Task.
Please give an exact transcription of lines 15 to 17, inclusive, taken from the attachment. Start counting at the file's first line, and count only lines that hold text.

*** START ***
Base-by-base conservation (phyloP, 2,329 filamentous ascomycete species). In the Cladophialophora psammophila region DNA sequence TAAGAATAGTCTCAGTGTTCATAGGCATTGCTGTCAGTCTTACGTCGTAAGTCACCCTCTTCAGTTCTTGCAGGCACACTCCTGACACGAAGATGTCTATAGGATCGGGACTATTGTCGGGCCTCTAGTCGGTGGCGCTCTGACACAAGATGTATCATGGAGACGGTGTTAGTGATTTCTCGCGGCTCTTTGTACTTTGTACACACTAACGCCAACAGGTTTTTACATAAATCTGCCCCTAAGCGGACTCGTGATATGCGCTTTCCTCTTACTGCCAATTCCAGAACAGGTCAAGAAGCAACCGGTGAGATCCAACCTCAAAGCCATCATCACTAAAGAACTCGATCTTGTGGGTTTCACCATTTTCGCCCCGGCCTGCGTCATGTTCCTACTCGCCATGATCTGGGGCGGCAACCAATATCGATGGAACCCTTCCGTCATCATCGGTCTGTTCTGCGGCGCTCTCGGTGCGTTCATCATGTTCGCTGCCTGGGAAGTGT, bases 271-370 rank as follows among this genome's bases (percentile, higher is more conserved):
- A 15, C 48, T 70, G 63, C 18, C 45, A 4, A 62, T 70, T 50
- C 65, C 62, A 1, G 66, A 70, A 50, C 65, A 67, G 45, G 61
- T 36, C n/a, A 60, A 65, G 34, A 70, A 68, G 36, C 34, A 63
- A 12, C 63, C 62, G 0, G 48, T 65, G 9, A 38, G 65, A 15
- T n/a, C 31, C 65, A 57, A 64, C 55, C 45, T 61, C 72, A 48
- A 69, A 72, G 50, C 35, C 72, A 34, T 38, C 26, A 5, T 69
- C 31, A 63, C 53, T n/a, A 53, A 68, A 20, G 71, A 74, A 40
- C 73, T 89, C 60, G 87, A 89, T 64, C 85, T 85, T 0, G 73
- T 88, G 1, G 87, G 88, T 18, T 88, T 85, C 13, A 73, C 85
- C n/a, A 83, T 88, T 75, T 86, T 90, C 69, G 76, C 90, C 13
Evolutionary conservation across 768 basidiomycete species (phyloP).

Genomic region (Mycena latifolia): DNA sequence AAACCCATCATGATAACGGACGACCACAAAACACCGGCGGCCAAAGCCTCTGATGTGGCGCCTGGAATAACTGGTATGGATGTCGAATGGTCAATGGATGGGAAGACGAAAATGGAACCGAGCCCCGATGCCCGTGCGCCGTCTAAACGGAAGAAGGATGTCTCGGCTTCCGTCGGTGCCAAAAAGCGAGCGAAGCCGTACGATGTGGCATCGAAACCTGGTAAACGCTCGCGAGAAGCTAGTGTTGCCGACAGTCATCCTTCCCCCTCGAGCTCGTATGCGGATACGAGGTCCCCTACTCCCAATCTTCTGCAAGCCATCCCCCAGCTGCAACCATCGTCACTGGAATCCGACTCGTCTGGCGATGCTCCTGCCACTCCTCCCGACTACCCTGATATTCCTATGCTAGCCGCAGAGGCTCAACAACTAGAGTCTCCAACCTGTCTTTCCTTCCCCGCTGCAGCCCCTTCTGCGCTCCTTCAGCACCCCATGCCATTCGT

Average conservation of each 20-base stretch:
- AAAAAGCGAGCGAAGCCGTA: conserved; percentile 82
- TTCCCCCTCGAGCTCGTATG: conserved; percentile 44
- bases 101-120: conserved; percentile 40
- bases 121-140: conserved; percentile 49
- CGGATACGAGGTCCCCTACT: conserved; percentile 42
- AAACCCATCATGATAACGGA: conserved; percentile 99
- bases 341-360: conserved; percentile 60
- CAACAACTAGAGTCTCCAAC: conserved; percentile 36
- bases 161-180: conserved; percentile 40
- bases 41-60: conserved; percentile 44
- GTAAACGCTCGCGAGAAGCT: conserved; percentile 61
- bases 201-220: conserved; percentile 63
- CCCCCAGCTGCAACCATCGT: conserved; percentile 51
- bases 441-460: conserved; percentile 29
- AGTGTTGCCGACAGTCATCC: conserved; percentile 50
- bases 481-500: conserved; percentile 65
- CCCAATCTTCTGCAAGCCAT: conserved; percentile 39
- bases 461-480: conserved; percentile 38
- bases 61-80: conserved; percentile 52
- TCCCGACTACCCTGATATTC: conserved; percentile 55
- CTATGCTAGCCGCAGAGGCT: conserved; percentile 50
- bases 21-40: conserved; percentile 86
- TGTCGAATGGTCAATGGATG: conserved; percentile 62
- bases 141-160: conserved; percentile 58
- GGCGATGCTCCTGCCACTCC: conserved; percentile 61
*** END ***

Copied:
- AAAAAGCGAGCGAAGCCGTA: conserved; percentile 82
- TTCCCCCTCGAGCTCGTATG: conserved; percentile 44
- bases 101-120: conserved; percentile 40